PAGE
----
On the day of Elsa’s coronation as queen, she is forced to go into public for the first time in over a decade, which frightens her but elates Ana. During the coronation, Ana meets a young and handsome prince, Prince Hans of the Southern Isles (Santino Fantana), and they decide during a single musical number to get married. Upon hearing the news, Elsa becomes upset and accidently reveals her powers and promptly flees the kingdom. Elsa’s powers send Ardendale into a seemingly permanent winter, unless Ana, with the help of an ice-salesman and a talking snowman, can talk to her sister and get her to undo what she has done.

“Frozen” has found itself in a blizzard of praise and has received its fair share of awards, such as the Academy Awards for Best Animated Feature and Best Original Song. What sets “Frozen” apart from other Disney movies is its focus on the bond between sisters as opposed to Disney’s more popular theme of romantic relationships.

The song “Let It Go,” performed by Idina Menzel and sometimes as an awful cover by Demi Lovato, it the most well-known song from the film. Even if someone has not seen the actual movie or gone out of their way to hear this song, they have heard it at least a dozen times, be it on television or being song constantly by every girl ages 13-20 for the last three and a half months.

Another notable fact is that “Frozen” did what, arguably, no other animated movie has been able to do thus far, and that is create a weird little sidekick, in this case the enchanted snowman Olaf (Josh Gad), and make it not annoying. In contrast to some of Disney’s other attempts, the character of Olaf is equal parts hilarious and perfect.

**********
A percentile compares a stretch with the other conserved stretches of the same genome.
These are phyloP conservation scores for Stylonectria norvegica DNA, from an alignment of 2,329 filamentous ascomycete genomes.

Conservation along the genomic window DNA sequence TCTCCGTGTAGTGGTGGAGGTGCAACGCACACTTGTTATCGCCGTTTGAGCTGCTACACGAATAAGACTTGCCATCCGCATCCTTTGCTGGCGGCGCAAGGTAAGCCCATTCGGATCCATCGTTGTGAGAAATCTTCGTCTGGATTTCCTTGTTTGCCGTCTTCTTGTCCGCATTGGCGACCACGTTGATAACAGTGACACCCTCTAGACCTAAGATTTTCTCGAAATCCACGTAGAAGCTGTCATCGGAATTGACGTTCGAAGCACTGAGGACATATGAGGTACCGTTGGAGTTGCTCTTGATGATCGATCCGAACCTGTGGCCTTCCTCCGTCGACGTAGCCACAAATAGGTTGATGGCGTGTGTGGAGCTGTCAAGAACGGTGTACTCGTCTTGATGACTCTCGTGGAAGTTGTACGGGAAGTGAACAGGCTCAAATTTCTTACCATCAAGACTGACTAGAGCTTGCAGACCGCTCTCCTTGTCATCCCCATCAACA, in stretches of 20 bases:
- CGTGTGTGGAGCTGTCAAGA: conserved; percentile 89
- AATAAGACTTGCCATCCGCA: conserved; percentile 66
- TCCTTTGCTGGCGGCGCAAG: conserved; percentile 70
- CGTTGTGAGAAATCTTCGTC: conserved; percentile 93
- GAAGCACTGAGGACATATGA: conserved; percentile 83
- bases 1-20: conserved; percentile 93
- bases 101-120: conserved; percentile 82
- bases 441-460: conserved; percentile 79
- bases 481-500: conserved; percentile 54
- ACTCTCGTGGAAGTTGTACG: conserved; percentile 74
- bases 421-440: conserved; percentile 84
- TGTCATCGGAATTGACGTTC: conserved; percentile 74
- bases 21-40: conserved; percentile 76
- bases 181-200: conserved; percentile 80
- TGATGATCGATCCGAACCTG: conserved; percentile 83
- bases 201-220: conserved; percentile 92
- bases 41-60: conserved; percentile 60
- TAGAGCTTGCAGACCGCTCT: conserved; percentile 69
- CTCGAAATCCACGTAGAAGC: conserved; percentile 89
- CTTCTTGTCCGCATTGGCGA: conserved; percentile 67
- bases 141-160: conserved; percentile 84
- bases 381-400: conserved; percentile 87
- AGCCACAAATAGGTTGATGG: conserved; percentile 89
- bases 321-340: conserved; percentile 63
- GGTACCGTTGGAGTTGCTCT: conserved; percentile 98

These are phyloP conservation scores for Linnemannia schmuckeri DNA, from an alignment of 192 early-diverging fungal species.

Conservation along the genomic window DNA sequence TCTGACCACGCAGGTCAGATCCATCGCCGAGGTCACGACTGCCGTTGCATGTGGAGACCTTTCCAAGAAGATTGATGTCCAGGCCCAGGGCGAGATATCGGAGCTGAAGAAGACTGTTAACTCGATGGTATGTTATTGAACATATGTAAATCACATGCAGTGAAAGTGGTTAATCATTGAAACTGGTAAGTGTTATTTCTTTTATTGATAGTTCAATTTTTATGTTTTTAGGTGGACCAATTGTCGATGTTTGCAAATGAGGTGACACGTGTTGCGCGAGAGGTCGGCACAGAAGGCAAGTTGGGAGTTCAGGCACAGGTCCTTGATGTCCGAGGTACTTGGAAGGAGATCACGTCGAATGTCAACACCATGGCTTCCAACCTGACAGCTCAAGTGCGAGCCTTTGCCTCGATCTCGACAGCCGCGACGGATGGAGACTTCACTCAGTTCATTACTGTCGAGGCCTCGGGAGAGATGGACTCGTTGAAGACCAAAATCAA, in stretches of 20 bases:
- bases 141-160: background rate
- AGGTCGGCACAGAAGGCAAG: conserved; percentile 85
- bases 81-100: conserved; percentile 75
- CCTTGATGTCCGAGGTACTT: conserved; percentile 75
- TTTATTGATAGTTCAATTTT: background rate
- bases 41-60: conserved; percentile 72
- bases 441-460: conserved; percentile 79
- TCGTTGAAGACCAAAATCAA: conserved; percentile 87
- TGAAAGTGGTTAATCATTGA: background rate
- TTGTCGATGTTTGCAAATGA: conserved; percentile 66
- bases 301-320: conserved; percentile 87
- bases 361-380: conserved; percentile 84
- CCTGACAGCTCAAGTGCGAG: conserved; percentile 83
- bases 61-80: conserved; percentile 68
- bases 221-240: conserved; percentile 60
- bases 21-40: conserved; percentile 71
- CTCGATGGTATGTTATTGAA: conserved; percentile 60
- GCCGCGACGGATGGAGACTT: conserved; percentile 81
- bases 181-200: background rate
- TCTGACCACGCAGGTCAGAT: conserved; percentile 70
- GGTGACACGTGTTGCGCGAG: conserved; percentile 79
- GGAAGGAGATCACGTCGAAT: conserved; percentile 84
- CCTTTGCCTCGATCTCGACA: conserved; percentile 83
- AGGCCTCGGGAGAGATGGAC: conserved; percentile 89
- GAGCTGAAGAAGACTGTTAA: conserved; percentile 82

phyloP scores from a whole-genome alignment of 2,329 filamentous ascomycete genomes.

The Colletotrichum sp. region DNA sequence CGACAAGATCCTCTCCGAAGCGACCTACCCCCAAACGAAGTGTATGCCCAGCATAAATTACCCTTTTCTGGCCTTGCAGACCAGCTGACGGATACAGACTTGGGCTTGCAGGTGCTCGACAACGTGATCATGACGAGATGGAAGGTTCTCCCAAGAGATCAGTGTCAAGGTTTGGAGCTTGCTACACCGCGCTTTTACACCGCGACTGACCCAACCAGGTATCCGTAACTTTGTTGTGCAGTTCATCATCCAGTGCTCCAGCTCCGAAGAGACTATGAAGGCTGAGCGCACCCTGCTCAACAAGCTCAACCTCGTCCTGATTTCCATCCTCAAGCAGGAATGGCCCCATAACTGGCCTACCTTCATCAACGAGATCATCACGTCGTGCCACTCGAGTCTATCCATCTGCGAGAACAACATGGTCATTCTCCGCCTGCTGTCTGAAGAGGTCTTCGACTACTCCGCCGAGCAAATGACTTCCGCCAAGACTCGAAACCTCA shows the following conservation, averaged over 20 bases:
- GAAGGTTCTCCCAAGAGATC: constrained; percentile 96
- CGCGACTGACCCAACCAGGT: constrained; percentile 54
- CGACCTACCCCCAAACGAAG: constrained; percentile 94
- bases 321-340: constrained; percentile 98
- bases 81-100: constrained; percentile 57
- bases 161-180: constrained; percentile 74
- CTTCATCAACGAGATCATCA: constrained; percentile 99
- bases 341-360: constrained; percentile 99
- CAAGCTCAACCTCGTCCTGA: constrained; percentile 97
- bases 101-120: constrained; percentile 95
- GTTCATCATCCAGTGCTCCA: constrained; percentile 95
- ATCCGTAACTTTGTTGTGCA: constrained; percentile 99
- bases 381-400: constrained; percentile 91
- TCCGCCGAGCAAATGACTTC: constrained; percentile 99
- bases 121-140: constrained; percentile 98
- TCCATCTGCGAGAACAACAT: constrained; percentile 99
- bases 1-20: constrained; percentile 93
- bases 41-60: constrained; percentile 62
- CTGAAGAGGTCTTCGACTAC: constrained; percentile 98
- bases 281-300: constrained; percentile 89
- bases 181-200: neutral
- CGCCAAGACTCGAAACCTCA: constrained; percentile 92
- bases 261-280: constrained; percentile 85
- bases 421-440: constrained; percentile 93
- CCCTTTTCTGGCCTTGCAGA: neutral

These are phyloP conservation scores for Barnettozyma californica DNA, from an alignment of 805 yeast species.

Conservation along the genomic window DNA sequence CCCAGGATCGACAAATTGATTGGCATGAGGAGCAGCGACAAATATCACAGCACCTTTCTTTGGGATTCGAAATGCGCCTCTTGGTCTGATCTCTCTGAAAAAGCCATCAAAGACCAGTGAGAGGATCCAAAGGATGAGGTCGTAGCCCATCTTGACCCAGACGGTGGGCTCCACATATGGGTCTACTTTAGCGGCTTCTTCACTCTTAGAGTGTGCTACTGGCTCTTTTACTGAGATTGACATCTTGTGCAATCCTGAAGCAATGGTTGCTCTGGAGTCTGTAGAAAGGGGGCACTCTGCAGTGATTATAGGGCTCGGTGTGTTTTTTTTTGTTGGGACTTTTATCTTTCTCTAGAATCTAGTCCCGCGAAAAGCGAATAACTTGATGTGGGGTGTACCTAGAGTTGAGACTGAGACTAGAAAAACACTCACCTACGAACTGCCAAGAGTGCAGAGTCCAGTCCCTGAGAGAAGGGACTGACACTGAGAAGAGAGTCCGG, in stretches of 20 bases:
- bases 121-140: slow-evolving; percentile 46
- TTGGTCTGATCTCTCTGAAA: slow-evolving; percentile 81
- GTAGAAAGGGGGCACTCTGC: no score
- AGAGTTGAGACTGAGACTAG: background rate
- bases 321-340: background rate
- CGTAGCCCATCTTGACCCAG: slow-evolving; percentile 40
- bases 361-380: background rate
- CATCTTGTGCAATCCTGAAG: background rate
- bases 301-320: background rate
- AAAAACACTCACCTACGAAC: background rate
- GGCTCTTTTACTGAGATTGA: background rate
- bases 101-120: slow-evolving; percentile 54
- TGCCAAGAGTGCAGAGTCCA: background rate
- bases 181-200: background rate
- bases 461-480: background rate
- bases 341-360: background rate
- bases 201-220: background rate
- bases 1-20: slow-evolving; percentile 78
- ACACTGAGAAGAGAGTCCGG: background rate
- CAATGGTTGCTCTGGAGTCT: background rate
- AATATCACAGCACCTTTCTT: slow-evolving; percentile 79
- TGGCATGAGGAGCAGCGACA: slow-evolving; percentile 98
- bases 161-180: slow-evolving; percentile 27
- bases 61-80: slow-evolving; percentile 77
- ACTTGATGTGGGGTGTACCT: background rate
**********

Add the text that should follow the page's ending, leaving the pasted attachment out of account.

“Frozen” has turned into something much more than just a children’s movie because it is relatable to almost anyone, be it someone with an older sister they would face the winter for, someone with feelings that they have been concealing, or someone who was raised by singing trolls.

Paige Jurgensen / Columnist

Paige       Jurgensen               can          be            reached   at             linfieldreviewculture@gmail.com


Movie exposes men’s struggles with sexism

Special Lovincey / Columnist

We’ve all heard the expression, “boys will be boys,” a saying that is often times used to reinforce and excuse the stereotypical behavior of boys.

Thomas Keith’s, “The Bro Code: How Contemporary Culture Creates Sexist Men,” critically examines the role media plays in shaping sexism in a male dominated society.

Keith narrates and lays out “bro-culture” using four steps seen in contemporary media that perpetuates a constructive male masculinity.

The film opens by showing a reel of different media that embody sexism.

The variety of obscene clips including, “Rebel without a Cause,” to present-day music videos and advertisements, have one thing in common: sexism.

“When I was young, I never thought about it as being anything other than normal. You know, women were here for our sexual enjoyment. Almost every guy I knew thought like that. And really has anything changed today?” Keith says of his experience growing up in bro-culture.

“The Bro Code” breaks down masculinized movie characters that play the womanizer. These are the rich, charming and powerful characters that women want and men want to be.

Characters such as Tony Stark and James Bond, who hold power and privilege but must of all, a sense of entitlement.